They remember the massacre in the Pittsburgh synagogue and bring the community together against the rise of hate crimes against Jews and Latinos.

The third annual interreligious solidarity march brought together dozens of people and religious organizations in the San Fernando Valley to denounce the rise in hate crimes in Los Angeles County and across the country.

The Interreligious Solidarity Network organized the 1.4-mile march to bring together people from diverse backgrounds to combat hate and highlight the efforts of the community's community defense, while recalling the killing of 11 Jews in the Tree of Life synagogue in Pittsburgh, October 2918.

“We pray differently; we believe differently and our values ​​are different in certain aspects, but we unite as religious groups to tell the truth, fight for justice, decency and respect for all human beings, ”said Rabbi Jim Kaufman, a founding member of the Interreligious Solidarity Network and Rabbi Emeritus of Beth Hillel Temple in North Hollywood.

Marchistas against racial hatred in the Sun Valley remembered the Jews killed last year in Pittsburgh. (Jorge Macías)

This year, several hate incidents have been recorded in the San Fernando Valley in recent months, said Marsha Novak, founder of the Interreligious Solidarity Network.

In March, a Jewish institution in the West Valley received threatening voice messages such as "kill all Jews" and "I will deliver you all," according to the Los Angeles Anti-Defamation League Regional Office.

On September 18, a welcome sign at the Ahavat Shalom Temple in Northridge was found shattered with the message "six million was not enough," an apparent reference to the six million Jews who were killed in the Holocaust.

"The crime of vandalism and hate recently experienced at the Ahavat Shalom Temple is worrying, as it knocks on the doors of our spiritual home," said singer Ken Cohen of this Jewish reformist congregation.

“We march with the Interreligious Solidarity Network because we believe and fight for a more lasting vision for our local community and the nation, where similarities are celebrated and differences are respected, where collective voices of love triumph over hate,” said Kaufman .

In this regard, Reverend Steve Jerbi, president of the Interfaith Solidarity Network said he lives in Northridge.

Steve Jerbi is president of the Interreligious Solidarity Network. (Jorge Macías)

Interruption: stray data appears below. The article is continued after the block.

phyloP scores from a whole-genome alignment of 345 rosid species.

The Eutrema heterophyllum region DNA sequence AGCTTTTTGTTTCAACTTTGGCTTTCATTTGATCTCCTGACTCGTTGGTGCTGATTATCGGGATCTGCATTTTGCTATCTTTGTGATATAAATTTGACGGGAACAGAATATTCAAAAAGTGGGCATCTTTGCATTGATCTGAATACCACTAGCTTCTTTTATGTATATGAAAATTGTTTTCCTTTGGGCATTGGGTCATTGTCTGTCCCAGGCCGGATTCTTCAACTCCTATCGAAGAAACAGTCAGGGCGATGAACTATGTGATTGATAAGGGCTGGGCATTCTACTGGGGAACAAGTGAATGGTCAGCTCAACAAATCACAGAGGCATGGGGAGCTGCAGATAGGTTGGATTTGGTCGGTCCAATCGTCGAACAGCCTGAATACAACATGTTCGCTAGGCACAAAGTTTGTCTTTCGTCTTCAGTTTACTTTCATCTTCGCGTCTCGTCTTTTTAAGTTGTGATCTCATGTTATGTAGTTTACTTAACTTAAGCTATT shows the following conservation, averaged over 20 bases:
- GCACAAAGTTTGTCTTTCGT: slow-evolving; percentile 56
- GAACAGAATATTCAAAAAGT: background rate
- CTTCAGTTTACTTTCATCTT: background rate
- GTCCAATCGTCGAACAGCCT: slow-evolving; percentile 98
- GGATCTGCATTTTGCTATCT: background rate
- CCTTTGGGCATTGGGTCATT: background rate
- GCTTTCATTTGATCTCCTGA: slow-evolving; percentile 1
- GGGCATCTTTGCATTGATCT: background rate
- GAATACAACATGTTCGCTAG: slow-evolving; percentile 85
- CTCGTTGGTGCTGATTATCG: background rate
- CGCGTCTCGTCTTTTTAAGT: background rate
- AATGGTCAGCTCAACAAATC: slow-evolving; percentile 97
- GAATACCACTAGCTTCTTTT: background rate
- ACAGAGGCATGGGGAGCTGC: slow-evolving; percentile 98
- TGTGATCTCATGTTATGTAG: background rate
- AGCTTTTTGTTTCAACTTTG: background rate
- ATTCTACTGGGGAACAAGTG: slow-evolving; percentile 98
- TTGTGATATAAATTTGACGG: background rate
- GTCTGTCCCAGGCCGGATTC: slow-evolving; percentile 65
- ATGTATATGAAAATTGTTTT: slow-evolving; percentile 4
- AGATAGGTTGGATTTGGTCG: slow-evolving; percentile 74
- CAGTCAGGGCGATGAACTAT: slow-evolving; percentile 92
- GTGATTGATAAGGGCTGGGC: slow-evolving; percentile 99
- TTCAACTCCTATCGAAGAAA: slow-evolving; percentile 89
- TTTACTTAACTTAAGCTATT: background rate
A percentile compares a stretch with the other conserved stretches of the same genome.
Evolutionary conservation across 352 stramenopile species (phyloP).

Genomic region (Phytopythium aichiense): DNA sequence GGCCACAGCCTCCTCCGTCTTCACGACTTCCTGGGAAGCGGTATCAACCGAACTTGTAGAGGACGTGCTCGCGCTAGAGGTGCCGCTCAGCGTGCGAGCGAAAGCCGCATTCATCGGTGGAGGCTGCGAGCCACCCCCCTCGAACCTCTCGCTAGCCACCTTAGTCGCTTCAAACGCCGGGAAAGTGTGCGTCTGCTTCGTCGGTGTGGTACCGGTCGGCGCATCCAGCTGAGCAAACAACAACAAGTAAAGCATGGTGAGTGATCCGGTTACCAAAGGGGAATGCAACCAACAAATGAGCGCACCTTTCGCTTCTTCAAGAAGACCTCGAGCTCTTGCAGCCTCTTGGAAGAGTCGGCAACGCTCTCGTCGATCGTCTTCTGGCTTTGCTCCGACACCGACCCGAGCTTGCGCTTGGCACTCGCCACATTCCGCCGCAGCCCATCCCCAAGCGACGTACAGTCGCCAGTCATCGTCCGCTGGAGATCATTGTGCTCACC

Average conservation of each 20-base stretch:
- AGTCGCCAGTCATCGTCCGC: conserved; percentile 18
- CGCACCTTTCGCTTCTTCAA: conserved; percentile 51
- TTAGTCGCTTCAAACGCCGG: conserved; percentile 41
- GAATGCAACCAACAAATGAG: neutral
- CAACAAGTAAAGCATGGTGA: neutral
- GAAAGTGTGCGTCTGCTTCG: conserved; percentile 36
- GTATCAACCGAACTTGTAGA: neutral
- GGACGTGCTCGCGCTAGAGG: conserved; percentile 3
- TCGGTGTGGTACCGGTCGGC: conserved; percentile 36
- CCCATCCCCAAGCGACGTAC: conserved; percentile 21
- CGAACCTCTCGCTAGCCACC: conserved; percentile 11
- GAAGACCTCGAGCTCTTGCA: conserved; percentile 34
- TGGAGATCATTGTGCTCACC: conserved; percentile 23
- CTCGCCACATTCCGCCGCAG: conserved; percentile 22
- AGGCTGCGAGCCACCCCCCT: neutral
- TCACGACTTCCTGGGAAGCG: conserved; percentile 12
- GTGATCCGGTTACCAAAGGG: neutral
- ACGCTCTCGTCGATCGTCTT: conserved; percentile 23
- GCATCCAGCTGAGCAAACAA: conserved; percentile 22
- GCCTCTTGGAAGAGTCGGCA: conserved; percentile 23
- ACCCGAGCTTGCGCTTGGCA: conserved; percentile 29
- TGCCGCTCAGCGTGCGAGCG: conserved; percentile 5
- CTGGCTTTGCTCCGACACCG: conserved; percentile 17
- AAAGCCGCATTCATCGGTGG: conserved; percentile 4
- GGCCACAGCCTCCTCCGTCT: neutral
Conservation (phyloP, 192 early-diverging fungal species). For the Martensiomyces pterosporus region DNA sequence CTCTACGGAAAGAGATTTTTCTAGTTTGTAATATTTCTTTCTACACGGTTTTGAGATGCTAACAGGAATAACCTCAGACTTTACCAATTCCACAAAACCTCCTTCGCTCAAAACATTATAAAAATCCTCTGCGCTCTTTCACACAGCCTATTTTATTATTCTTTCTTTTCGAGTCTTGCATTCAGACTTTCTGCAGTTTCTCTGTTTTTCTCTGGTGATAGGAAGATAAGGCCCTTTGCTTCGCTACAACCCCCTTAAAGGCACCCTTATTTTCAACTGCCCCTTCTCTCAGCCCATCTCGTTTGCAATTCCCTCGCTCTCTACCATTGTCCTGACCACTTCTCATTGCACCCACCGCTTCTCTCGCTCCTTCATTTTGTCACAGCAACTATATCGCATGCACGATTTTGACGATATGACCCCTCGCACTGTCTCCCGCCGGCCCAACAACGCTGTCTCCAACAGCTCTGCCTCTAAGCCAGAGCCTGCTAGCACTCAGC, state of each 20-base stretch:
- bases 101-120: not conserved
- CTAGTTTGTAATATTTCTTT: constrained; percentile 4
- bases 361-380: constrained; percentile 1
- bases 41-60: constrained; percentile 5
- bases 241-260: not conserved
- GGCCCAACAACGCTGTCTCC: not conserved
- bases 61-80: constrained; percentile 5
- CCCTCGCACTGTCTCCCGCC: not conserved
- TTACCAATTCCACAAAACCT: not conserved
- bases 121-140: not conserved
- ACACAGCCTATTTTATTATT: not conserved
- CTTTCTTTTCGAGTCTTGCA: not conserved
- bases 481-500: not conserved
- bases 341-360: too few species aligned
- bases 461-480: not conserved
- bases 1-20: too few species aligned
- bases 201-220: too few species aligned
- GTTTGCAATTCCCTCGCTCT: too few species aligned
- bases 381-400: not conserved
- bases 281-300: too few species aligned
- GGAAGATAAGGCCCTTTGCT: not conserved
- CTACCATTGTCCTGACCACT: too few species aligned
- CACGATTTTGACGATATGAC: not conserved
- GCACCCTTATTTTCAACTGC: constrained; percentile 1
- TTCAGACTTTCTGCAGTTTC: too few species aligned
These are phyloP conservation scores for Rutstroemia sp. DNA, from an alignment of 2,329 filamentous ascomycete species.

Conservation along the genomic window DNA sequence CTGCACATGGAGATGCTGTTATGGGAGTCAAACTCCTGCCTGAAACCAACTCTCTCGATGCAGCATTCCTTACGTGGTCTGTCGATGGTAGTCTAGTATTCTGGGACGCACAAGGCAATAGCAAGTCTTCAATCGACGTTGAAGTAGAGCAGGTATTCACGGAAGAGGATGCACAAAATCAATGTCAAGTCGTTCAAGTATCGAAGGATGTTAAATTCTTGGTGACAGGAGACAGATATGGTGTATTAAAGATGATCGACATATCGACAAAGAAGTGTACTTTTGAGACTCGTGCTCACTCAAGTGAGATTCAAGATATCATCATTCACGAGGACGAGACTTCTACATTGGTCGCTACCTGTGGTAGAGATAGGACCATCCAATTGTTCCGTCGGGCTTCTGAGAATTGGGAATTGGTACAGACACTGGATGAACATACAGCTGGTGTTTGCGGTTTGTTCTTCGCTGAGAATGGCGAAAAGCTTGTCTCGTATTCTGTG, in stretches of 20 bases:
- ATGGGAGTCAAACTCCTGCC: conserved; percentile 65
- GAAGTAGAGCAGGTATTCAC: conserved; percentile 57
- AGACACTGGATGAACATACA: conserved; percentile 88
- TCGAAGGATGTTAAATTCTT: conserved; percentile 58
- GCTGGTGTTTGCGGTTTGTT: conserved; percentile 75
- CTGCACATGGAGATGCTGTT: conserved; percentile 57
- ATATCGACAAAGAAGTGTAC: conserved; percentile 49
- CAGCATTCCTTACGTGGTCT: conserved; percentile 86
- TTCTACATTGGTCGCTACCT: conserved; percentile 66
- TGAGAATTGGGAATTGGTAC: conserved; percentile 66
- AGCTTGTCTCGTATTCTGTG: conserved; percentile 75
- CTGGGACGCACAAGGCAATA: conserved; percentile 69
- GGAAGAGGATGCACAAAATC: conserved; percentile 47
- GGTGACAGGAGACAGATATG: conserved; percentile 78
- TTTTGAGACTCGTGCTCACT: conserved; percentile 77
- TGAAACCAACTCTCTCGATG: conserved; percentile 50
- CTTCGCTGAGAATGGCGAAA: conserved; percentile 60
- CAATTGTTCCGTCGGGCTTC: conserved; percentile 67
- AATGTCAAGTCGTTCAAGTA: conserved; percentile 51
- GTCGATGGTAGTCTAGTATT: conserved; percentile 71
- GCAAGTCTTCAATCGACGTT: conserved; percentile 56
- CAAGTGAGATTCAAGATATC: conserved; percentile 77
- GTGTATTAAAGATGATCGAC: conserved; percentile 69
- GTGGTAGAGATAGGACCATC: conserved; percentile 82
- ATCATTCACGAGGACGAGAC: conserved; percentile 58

"It's really heartbreaking to see that happen here," he said. "What I often think is that hate is always loud, but love has to be heard louder and better organized."

In California, anti-Semitic attacks – and also against Latinos – have increased in 2019, as have vandalism during the past three years.

In 2018 there were 126 hate crimes against Jews, compared with 104 in 2017, according to the report of the office of the State Attorney General, Xavier Becerra, which was published recently.

Hate crimes against Latinos also increased by 18%. The attacks against this population were 149 in 2018, unlike 126 the previous year.

“Within my group of friends, we have fought for the rights of immigrants and in general for the civil rights of all Angels,” said Saraí Ferrer, a participant in the march. "It weighs on my soul and it hurts me to hurt any of my fellow men."

Ferrer said the pain of hate crimes should hurt because it hurts all thinking and socially conscious people.

He considered that people with extremist mentalities in any sense "will never be of help to our communities, much less in a cosmopolitan city like Los Angeles, where a diversity of cultures unites us."

This year's march began in Valley Beth Israel and included participants from six religions, with stops and brief comments, as well as community songs. At each stop the themes of unity, defense, compassion, diversity and community were touched. Here the Holy Genoveva Catholic Church, in Panorama City and the Presbyterian Church in that same city were also included.

"Justice is the best expression of the mission of the Inter-religious Solidarity Network in addressing and advocating for those who experience hatred and violence, homelessness and hunger, for those seeking security and protection of our planet," said Marsha Novak, co-founder and vice president of finance of the ISN.


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